While the premiere of American Horror Story Season 6 (or should I say “?6”?) answered a few of our most burning questions, it left us with so many more. The biggest reveal was the title and theme of the season, American Horror Story: Roanoke. We followed husband and wife Matt and Shelby as they moved to the forests of North Carolina, leaving one tragedy behind only to find themselves on the verge of more. We quickly settled in and let ourselves begin this meta-journey. As the end credits came up, we began asking the questions:
Would the format of the reality show-like “My Roanoke Nightmare” continue on? Would we eventually find ourselves at the original Roanoke colony? Will this storyline continue through the entire season? How will this connect to the other stories in the “American Horror Story” anthology? What aren’t they telling us?
So we returned to the old farmhouse again tonight to find out…
***MINOR SPOILERS FOR “CHAPTER 2” AHEAD***
Right off the bat, we learned that the reality-television format of “My Roanoke Nightmare” continues literally from where it left off last week. The interviews of the “real” characters are interspersed with reenactments by other characters.
We started to see resolve build between Matt and Shelby as they initially decide to fight for their home, then begin to doubt that decision pretty quickly. Shelby, in particular, started to have a fire begin to rise inside of her as she started to take more control and assert herself as the tensions were heightened and mysteries began unfolding.
In true “American Horror Story” fashion the various layers, as numerous as they usually are, began to be weaved together. Each season typically has several storylines that branch out and intertwine with each other, and this looks to be no different. We learned that there are real dangers out there in the forest, and they don’t depend solely on the darkness. While we’re still left wondering the true nature of the beings outside, several possibilities are starting to slowly take shape.
We also discovered safety from the outside terrors won’t be found hiding behind locked doors, as the fortress of a house has its own history and horrors covered up within. I was surprised with how much history of the house was revealed in episode two (I can’t get enough of Denis O’Hare), but I firmly believe that the producers have more waiting for us behind the walls and shadows of this looming structure.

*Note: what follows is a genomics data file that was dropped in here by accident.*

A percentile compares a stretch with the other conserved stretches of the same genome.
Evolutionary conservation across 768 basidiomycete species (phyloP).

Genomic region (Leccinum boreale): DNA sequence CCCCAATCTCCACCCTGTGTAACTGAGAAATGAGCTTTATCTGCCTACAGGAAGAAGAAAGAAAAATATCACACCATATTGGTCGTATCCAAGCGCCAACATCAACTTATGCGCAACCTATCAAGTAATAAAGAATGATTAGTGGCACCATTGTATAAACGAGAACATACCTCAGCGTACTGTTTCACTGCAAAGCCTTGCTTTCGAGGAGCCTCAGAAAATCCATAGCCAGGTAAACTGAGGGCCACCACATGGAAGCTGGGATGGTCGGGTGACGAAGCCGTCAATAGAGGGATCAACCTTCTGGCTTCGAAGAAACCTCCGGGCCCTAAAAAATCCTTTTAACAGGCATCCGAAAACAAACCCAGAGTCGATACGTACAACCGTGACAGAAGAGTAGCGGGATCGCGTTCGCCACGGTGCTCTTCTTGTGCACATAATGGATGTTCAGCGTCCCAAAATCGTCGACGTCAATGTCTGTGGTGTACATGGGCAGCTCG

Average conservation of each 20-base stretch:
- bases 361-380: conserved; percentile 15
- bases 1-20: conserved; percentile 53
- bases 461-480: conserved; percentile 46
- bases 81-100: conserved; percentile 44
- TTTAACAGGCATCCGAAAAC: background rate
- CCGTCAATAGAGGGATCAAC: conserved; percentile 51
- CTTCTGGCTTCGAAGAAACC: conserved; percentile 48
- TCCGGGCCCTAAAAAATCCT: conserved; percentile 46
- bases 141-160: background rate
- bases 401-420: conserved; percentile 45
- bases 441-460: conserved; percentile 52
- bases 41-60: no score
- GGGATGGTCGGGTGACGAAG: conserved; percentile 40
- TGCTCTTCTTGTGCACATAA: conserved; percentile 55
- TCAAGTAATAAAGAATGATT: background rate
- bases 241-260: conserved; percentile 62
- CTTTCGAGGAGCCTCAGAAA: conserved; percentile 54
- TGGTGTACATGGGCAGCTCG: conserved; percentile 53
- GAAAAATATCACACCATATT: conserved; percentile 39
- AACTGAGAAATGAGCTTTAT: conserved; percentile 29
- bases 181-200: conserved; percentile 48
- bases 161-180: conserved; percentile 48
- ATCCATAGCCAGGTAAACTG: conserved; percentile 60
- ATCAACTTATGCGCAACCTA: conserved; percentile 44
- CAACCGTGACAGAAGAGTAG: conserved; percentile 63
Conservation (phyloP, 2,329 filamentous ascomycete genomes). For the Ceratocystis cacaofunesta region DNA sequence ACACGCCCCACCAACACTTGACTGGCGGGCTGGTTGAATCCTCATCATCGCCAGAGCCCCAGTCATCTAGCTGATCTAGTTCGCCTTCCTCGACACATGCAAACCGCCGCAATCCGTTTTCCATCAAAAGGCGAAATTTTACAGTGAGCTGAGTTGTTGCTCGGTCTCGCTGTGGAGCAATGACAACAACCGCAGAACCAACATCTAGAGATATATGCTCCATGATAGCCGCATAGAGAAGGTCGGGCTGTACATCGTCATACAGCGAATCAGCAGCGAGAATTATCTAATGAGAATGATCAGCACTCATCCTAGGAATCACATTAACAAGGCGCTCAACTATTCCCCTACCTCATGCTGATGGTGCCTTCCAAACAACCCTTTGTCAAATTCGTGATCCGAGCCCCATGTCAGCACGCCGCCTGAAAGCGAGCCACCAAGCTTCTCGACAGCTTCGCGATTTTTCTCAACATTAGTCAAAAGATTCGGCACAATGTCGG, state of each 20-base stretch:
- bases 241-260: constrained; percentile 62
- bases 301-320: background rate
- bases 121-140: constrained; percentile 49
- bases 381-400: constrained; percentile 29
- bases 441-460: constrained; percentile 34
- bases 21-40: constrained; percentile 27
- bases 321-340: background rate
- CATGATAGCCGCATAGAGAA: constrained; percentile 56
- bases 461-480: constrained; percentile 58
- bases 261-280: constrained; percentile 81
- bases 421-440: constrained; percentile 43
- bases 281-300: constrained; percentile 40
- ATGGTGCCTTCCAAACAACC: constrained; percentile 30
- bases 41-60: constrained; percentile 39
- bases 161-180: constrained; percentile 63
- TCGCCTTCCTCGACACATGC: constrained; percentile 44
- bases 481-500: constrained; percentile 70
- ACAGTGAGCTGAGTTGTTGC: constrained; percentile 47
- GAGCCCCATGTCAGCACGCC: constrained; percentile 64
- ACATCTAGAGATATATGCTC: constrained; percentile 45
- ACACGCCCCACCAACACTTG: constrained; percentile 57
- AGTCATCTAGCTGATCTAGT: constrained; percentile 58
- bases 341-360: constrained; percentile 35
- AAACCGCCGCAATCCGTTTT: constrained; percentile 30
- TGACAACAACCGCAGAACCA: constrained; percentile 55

This episode also showed off what AHS does best, focusing on the stories and interactions between its central characters. We learn more about Matt’s sister, Lee, and are introduced to the daughter we heard about last week and we get some of the creepiest scenes through her. We also see more of the relationship between Lee and Shelby and how Matt does his best in taking care of both of them. The chemistry between Cuba Gooding, Jr.’s Matt and Sara Paulson’s Shelby is undeniable. And you really feel that Matt and Angela Basset’s Lee are real siblings with a deep past. As each character begins to witness their own terrors, they begin to grow closer together. Chances are, they’re going to need each other as they go deeper down the paranormal hole.
AHS also shines when it keeps to its core story, focusing on the main settings and characters. Previous seasons have often led us to wild side stories, locations, and diversions that sometimes felt out of place. This episode kept us in the house and the immediate surrounding forest. It helped build a sense of isolation, dread, and even a little bit of claustrophobia. The rest of the world barely exists, and outlying characters came to the house, restraining us, like the characters, in the middle of the tension and impending danger just out of reach.
This season is following a formula that’s worked so well each season. The foundations have been laid, characters are starting to be filled in, backstories told, and mysteries creeping in from all corners. As we learn about the horrors of the house, we’re also seeing how they tie into the mysterious forces that wait out in the forest.
But will some of the fan theories come to fruition? Will we have multiple full stories this season? Some have suggested that we’ll see several “episodes” of the paranormal true story show. And if so, will all of the stories connect together somehow? What is real, and what isn’t? Will “Roanoke” deal with the mysterious lost colony, or only with the region itself? And when do we start seeing the brilliantly artistic opening title sequences we’ve been treated to in previous seasons? We keep asking questions, and we can’t wait until next week to ask some more.
“American Horror Story: Roanoke” airs Wednesdays at 10pm on F/X.